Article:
SugarCRM has secured $40 million in equity investment from Goldman Sachs, a sure sign that it intends to go public in the next few years.
The company operates in a crowded space and competes with customer relationship management (CRM) giant Salesforce.com, among others. However, it has carved out a lucrative niche of customers in sectors like insurance, manufacturing and health care. Landmark customers include Sennheiser, one of the largest makers of headphones and other audio devices.
Cupertino, California-based SugarCRM differentiates itself through its pricing and product flexibility.
Customers can opt to purchase the software via a subscription or run it on-premise. The company also uses a freemium approach and gives away an open-source version of its software, but charges for additional features. Its tagline? “The cloud is open.”
“We make the customer service agent more expert,” chief executive Larry Augustin told me. “It’s fundamentally different from the management and reporting tools that Salesforce would offer.”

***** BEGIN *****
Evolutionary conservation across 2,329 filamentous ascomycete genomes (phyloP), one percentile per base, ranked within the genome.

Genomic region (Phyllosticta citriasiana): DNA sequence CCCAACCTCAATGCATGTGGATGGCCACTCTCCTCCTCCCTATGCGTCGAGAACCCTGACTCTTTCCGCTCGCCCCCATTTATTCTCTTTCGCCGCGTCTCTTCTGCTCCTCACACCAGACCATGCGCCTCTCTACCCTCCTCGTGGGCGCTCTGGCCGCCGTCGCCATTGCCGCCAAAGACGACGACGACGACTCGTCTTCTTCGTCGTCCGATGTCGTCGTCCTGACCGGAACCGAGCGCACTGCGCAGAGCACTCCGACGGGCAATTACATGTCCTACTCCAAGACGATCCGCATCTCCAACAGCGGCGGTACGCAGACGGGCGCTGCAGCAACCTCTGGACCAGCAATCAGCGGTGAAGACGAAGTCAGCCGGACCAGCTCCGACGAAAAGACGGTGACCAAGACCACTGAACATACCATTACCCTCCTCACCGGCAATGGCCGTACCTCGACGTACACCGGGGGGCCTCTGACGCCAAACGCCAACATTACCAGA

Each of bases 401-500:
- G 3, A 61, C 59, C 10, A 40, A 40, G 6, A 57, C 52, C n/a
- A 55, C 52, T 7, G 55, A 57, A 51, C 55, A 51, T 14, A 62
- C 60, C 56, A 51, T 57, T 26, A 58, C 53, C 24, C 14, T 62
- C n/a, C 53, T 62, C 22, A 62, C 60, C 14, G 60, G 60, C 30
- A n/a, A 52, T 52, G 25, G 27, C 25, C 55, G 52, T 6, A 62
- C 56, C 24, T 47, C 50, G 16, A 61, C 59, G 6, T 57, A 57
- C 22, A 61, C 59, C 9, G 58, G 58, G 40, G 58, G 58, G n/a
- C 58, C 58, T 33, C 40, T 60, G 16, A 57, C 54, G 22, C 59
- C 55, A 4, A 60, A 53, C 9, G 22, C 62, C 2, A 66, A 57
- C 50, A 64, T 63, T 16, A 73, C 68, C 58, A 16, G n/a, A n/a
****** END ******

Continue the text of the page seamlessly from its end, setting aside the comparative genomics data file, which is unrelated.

Goldman Sachs is not one of SugarCRM’s roughly 600 customers. However, the private equity arm zeroed in on SugarCRM as it has demonstrated consistent growth over the years. The company claims it has increased annual recurring revenue by more than 30 percent year-over-year.
Editor’s note: Our upcoming CloudBeat conference, Sept. 9-10 in San Francisco, will be tackling revolutionary cases of enterprise cloud usage. Register today!
In a phone interview, Augustin admitted that he is plotting an IPO, but he wouldn’t disclose an exact timeline. “We are at the stage where we could be a public company [and] it is one of our goals,” he said.
The company intends to use the financing to build out its product and development team, as Augustin believes the CRM space is “ripe for disruption.”
SugarCRM has already raised $46 million in previous venture rounds. Existing investors include New Enterprise Associates and Draper Fisher Jurvetson.
VentureBeat is studying mobile marketing automation
, and we’ll share the data.